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Experts warn of death tax hit after two-year deadline

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People inheriting pension savings must decide what to do with funds within two years of the member’s death or risk being hit with unnecessary tax charges, experts warn.

The coalition Government abolished the death benefit tax on pensions in drawdown or value protected annuities if the member dies before the age of 75.

However, this only applies if the beneficiary either moves into flexi-access drawdown or takes a lump sum within two years. If they do not, the assets will be treated as if the member died after 75 and taxed at the beneficiary’s marginal rate, or 45 per cent if taken as a lump sum.

Talbot and Muir head of technical support Claire Trott says moving funds into flexi-access drawdown “can be a real benefit for those with illiquid assets such as a commercial property”.

She says: “There have been cases where the beneficiary would like to take the lump sum but isn’t able to realise the asset within two years. It is then possible to designate into flexi-access drawdown before the two years are up and then when the asset is sold the fund can then be paid out as a single income payment free of income tax.”

AJ Bell head of platform technical Mike Morrison adds  while recent reforms have increased the appeal of pensions as a way of passing down wealth, advisers need to be wary of exceptions.

These include a possible HMRC tax charge if a member contributed to or transferred their pension for the purpose of passing on assets, rather than providing a retirement income.

For instance, the tax office’s “two-year rule” could mean beneficiaries are hit with an IHT charge if a member known to be in ill health dies within two years of making a transfer.

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Comments

There are 5 comments at the moment, we would love to hear your opinion too.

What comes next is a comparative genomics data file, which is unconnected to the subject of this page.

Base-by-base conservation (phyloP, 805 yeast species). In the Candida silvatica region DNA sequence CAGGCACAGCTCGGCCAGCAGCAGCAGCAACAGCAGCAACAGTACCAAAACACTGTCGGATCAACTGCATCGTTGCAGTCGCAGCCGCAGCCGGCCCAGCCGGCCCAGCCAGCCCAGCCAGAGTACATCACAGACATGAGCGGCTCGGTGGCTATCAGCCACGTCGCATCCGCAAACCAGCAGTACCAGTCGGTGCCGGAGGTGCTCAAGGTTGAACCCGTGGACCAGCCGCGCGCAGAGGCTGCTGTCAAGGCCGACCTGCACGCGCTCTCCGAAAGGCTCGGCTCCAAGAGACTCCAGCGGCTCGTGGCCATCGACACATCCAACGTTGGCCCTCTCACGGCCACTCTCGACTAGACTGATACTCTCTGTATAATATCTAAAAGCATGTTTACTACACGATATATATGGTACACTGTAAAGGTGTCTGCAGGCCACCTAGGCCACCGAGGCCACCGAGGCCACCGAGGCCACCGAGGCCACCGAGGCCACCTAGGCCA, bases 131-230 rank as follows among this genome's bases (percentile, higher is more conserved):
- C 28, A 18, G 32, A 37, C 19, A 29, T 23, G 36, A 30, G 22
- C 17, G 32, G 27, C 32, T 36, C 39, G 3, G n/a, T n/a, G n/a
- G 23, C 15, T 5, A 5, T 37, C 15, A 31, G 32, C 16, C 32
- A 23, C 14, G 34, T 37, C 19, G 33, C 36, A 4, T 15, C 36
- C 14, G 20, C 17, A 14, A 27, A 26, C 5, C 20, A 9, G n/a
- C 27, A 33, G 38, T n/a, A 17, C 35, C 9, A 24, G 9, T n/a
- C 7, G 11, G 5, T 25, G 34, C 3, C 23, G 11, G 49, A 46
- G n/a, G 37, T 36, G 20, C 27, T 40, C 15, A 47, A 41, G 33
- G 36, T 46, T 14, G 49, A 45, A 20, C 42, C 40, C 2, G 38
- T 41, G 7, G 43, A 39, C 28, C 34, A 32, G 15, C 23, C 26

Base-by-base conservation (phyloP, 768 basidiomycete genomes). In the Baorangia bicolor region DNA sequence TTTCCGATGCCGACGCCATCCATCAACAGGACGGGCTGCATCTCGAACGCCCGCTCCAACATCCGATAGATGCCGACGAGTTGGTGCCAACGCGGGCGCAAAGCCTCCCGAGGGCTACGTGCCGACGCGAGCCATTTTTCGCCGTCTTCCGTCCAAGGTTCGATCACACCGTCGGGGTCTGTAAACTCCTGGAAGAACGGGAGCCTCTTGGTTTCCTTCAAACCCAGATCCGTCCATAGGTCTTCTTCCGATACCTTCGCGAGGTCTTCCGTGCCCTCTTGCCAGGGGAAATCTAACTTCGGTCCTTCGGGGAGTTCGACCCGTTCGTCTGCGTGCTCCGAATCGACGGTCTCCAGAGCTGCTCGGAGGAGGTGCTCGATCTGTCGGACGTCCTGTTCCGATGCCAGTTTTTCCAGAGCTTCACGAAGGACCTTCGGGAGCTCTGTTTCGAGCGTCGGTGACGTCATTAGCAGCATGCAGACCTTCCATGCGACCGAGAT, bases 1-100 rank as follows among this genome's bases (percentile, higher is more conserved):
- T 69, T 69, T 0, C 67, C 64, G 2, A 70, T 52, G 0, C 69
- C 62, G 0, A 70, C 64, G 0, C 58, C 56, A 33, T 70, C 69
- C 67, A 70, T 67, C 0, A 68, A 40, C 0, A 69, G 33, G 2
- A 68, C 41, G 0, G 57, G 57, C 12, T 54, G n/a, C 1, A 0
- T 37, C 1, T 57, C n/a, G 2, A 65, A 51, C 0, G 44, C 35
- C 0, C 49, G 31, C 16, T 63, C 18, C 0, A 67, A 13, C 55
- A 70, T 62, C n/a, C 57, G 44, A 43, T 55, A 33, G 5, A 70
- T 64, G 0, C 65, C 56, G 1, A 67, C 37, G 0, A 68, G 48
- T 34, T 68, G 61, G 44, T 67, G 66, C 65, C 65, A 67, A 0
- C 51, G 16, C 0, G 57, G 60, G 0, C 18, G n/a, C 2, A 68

1. “could mean beneficiaries are hit with an IHT charge if a member known to be in ill health dies within two years of making a transfer.” Every I see this trotted out by the techie’s for punters to worry about (usually to do with the stupid potential for tax on discretionary trusts of life and terminal illness policies), I wonder if it actually gets picked up in reality. Anyone seen such a case??

    • Unfortunately I know of such an instance. Client transferred her DB scheme in order to obtain access funds and flexibility over how and when to draw income. Then diagnosed with terminal illness a few months later and died shortly after. Despite evidence proving that client did not know of illness HMRC applied the two year rule. IHT payable as a result.

    • Providers are required to report to HMRC on an IHT409 form all deaths occurring within 2 years of transferring. At a Standard Life seminar yesterday, they mentioned that HMRC chased an estate for tax after a death claim, for a pension fund worth £72,000 which was within that 2 year period.

  2. I was reviewing the IHT forms the other day for a client query and it does actually ask about transfers of pensions in the last 2 years, but not about health. I think it is something that we have to be mindful of as there isn’t sufficient case law or detail to know if this is something they are actively seeking to enforce.

  3. Charles Seymour-Cole 29th May 2015 at 10:13 am

    I am in this position with a client at the moment. He transferred his DB scheme to a PP knowing he was in Ill health and unlikely to survive the two years. This was before Osborne made the pension changes to bribe the electorate. His thinking being that his Wife would get a larger pension from the PP on his death than from the DB scheme, even if the Revenue take the 40%. He has now died (over Easter actually) approx. 1 year after the transfer at the age of 64. Expression of wish says 100% to his spouse. We are now waiting to see if the revenue come knocking. But even if they do she will still get a larger pension than the DB scheme death benefit offered and now of course it will be a tax free income.

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